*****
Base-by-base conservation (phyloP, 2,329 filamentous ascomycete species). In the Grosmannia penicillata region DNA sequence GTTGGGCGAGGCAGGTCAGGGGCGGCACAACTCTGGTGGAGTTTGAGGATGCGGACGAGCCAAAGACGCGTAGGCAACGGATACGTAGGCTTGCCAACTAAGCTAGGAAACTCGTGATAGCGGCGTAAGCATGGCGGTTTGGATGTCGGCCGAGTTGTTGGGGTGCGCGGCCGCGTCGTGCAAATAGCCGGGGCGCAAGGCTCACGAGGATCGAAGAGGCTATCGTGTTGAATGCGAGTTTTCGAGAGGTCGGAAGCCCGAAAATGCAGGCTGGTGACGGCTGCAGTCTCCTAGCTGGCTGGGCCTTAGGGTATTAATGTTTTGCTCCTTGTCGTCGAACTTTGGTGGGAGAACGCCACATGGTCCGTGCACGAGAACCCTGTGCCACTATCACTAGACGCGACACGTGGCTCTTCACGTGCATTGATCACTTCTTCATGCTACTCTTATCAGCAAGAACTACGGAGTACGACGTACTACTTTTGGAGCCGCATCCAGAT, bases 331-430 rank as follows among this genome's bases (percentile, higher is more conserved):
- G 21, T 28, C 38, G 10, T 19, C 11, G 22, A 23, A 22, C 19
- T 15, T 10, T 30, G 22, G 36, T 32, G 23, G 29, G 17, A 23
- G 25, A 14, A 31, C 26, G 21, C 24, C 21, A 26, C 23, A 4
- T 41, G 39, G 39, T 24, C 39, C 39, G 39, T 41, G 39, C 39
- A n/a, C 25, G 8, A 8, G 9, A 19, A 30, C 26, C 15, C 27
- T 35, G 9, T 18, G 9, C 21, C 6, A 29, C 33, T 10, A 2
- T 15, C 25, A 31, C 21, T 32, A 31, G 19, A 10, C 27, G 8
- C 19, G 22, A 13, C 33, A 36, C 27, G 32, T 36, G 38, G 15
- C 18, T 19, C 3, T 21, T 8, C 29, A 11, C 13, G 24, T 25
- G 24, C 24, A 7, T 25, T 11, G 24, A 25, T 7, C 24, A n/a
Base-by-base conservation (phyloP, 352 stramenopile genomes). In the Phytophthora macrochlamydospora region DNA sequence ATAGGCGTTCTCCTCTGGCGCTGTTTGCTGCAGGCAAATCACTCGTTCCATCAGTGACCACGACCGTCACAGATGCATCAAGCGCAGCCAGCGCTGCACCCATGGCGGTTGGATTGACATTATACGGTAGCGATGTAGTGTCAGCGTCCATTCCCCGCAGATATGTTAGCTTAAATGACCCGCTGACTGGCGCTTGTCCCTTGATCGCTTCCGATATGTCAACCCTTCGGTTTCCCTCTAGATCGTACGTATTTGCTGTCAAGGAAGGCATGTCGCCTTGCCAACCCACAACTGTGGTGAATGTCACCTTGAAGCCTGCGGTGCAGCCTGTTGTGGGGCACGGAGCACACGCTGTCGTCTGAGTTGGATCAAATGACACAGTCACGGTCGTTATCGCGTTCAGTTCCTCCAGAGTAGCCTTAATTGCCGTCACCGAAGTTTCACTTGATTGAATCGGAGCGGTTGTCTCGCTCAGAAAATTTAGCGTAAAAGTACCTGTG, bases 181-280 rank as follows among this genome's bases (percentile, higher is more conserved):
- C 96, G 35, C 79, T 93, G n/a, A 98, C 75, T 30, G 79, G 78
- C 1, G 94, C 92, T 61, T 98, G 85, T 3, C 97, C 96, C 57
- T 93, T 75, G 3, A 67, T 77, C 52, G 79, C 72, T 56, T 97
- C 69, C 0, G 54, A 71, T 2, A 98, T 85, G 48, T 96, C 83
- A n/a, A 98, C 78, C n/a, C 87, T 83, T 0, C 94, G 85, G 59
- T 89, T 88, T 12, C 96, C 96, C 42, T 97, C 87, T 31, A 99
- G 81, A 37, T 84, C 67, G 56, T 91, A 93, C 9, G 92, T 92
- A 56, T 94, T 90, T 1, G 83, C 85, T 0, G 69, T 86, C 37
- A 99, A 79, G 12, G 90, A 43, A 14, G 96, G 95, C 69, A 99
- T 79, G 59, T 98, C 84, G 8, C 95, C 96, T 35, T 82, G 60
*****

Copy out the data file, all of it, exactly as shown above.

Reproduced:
Base-by-base conservation (phyloP, 2,329 filamentous ascomycete species). In the Grosmannia penicillata region DNA sequence GTTGGGCGAGGCAGGTCAGGGGCGGCACAACTCTGGTGGAGTTTGAGGATGCGGACGAGCCAAAGACGCGTAGGCAACGGATACGTAGGCTTGCCAACTAAGCTAGGAAACTCGTGATAGCGGCGTAAGCATGGCGGTTTGGATGTCGGCCGAGTTGTTGGGGTGCGCGGCCGCGTCGTGCAAATAGCCGGGGCGCAAGGCTCACGAGGATCGAAGAGGCTATCGTGTTGAATGCGAGTTTTCGAGAGGTCGGAAGCCCGAAAATGCAGGCTGGTGACGGCTGCAGTCTCCTAGCTGGCTGGGCCTTAGGGTATTAATGTTTTGCTCCTTGTCGTCGAACTTTGGTGGGAGAACGCCACATGGTCCGTGCACGAGAACCCTGTGCCACTATCACTAGACGCGACACGTGGCTCTTCACGTGCATTGATCACTTCTTCATGCTACTCTTATCAGCAAGAACTACGGAGTACGACGTACTACTTTTGGAGCCGCATCCAGAT, bases 331-430 rank as follows among this genome's bases (percentile, higher is more conserved):
- G 21, T 28, C 38, G 10, T 19, C 11, G 22, A 23, A 22, C 19
- T 15, T 10, T 30, G 22, G 36, T 32, G 23, G 29, G 17, A 23
- G 25, A 14, A 31, C 26, G 21, C 24, C 21, A 26, C 23, A 4
- T 41, G 39, G 39, T 24, C 39, C 39, G 39, T 41, G 39, C 39
- A n/a, C 25, G 8, A 8, G 9, A 19, A 30, C 26, C 15, C 27
- T 35, G 9, T 18, G 9, C 21, C 6, A 29, C 33, T 10, A 2
- T 15, C 25, A 31, C 21, T 32, A 31, G 19, A 10, C 27, G 8
- C 19, G 22, A 13, C 33, A 36, C 27, G 32, T 36, G 38, G 15
- C 18, T 19, C 3, T 21, T 8, C 29, A 11, C 13, G 24, T 25
- G 24, C 24, A 7, T 25, T 11, G 24, A 25, T 7, C 24, A n/a
Base-by-base conservation (phyloP, 352 stramenopile genomes). In the Phytophthora macrochlamydospora region DNA sequence ATAGGCGTTCTCCTCTGGCGCTGTTTGCTGCAGGCAAATCACTCGTTCCATCAGTGACCACGACCGTCACAGATGCATCAAGCGCAGCCAGCGCTGCACCCATGGCGGTTGGATTGACATTATACGGTAGCGATGTAGTGTCAGCGTCCATTCCCCGCAGATATGTTAGCTTAAATGACCCGCTGACTGGCGCTTGTCCCTTGATCGCTTCCGATATGTCAACCCTTCGGTTTCCCTCTAGATCGTACGTATTTGCTGTCAAGGAAGGCATGTCGCCTTGCCAACCCACAACTGTGGTGAATGTCACCTTGAAGCCTGCGGTGCAGCCTGTTGTGGGGCACGGAGCACACGCTGTCGTCTGAGTTGGATCAAATGACACAGTCACGGTCGTTATCGCGTTCAGTTCCTCCAGAGTAGCCTTAATTGCCGTCACCGAAGTTTCACTTGATTGAATCGGAGCGGTTGTCTCGCTCAGAAAATTTAGCGTAAAAGTACCTGTG, bases 181-280 rank as follows among this genome's bases (percentile, higher is more conserved):
- C 96, G 35, C 79, T 93, G n/a, A 98, C 75, T 30, G 79, G 78
- C 1, G 94, C 92, T 61, T 98, G 85, T 3, C 97, C 96, C 57
- T 93, T 75, G 3, A 67, T 77, C 52, G 79, C 72, T 56, T 97
- C 69, C 0, G 54, A 71, T 2, A 98, T 85, G 48, T 96, C 83
- A n/a, A 98, C 78, C n/a, C 87, T 83, T 0, C 94, G 85, G 59
- T 89, T 88, T 12, C 96, C 96, C 42, T 97, C 87, T 31, A 99
- G 81, A 37, T 84, C 67, G 56, T 91, A 93, C 9, G 92, T 92
- A 56, T 94, T 90, T 1, G 83, C 85, T 0, G 69, T 86, C 37
- A 99, A 79, G 12, G 90, A 43, A 14, G 96, G 95, C 69, A 99
- T 79, G 59, T 98, C 84, G 8, C 95, C 96, T 35, T 82, G 60